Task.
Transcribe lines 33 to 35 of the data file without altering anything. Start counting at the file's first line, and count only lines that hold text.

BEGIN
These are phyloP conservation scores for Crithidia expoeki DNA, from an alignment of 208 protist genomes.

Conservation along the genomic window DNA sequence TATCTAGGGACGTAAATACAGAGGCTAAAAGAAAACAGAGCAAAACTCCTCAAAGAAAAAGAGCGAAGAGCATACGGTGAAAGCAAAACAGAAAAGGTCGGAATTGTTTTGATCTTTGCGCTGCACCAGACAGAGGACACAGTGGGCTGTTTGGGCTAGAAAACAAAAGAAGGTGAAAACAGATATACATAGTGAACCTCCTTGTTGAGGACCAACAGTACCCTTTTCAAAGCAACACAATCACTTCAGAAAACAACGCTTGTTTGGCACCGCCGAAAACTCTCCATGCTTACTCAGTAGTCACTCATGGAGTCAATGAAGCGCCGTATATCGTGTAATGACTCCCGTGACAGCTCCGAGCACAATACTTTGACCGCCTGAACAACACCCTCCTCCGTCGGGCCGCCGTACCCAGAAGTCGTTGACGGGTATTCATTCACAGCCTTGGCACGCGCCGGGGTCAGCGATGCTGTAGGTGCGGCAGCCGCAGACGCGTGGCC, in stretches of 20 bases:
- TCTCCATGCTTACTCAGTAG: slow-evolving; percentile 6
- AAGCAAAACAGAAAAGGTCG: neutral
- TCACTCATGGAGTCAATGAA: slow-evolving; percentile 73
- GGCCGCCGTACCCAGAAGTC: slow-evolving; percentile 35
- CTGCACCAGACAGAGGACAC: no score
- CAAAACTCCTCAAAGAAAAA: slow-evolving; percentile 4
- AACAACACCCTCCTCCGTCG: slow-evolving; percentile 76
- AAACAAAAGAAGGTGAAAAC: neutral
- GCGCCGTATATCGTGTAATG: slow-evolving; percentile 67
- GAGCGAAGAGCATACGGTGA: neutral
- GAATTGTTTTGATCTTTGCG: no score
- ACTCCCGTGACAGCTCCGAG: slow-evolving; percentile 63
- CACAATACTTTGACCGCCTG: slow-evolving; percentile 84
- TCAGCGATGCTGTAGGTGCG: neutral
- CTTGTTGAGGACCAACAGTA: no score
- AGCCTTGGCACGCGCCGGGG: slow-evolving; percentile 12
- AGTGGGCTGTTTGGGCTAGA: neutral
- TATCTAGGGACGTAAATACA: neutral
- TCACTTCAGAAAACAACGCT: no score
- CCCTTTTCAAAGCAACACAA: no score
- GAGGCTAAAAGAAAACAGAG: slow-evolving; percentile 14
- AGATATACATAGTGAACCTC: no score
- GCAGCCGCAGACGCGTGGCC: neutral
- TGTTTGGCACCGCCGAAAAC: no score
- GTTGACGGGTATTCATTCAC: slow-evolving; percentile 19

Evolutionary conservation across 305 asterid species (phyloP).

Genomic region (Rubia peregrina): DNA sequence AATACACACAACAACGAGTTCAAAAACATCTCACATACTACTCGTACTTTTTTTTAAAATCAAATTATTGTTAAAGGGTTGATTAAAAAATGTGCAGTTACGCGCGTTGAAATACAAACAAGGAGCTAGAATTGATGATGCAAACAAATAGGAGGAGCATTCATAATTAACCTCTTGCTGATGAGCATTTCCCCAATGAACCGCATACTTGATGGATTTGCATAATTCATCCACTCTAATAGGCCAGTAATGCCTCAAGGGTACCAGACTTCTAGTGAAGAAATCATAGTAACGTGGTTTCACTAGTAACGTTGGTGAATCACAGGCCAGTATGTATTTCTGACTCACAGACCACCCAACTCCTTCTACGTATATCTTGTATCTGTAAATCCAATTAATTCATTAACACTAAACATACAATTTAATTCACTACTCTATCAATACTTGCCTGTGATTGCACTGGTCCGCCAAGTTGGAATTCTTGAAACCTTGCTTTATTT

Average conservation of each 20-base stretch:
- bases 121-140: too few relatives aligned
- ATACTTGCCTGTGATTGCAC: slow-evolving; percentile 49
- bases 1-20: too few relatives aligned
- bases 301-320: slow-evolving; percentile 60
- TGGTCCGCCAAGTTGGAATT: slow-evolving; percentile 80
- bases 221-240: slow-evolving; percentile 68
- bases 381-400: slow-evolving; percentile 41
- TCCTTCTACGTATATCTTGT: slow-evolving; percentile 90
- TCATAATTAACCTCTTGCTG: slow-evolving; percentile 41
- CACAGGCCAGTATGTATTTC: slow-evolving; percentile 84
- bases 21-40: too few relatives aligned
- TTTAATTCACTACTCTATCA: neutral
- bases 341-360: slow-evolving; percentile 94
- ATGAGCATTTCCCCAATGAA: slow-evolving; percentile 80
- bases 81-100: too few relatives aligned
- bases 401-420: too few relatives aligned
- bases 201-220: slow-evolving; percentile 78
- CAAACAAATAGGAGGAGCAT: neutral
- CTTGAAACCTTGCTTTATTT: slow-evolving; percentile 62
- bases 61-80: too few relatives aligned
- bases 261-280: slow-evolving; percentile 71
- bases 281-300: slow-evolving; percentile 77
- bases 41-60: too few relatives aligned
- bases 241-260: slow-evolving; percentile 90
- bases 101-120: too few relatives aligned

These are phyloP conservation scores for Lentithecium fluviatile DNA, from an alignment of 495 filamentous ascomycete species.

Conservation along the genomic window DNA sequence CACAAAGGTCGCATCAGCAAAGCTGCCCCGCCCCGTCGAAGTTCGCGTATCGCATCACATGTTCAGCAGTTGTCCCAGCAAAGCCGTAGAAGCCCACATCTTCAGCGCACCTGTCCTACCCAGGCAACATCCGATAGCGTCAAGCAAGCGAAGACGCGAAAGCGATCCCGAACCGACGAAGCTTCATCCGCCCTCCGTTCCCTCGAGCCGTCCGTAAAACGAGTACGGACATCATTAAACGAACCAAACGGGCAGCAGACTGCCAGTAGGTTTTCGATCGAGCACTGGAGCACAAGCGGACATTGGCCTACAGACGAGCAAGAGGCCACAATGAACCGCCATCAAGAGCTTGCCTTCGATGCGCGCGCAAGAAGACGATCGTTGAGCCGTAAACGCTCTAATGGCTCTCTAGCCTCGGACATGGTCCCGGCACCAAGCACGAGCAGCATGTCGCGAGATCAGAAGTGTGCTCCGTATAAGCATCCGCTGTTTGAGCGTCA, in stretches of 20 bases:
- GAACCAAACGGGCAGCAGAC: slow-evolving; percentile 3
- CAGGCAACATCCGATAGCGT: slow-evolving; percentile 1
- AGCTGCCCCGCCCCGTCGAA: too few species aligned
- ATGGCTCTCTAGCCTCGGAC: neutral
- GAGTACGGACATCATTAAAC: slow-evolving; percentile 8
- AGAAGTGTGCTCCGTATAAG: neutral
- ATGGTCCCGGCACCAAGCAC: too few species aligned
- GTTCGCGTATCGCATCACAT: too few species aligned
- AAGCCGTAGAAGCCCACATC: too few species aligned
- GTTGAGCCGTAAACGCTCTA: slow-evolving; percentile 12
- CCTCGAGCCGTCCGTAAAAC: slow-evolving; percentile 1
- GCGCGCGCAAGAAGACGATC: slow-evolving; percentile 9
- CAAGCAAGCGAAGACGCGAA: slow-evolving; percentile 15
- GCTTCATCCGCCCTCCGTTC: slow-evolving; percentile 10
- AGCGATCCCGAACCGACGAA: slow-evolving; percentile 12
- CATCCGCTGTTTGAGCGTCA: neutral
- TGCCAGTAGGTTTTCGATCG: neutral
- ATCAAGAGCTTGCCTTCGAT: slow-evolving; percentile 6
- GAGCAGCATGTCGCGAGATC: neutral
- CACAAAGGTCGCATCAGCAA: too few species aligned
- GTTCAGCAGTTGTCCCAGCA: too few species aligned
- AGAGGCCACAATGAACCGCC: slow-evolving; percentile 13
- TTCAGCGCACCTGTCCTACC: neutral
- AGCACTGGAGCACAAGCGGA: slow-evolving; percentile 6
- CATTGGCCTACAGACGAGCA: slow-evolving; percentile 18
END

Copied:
- bases 1-20: too few relatives aligned
- bases 301-320: slow-evolving; percentile 60
- TGGTCCGCCAAGTTGGAATT: slow-evolving; percentile 80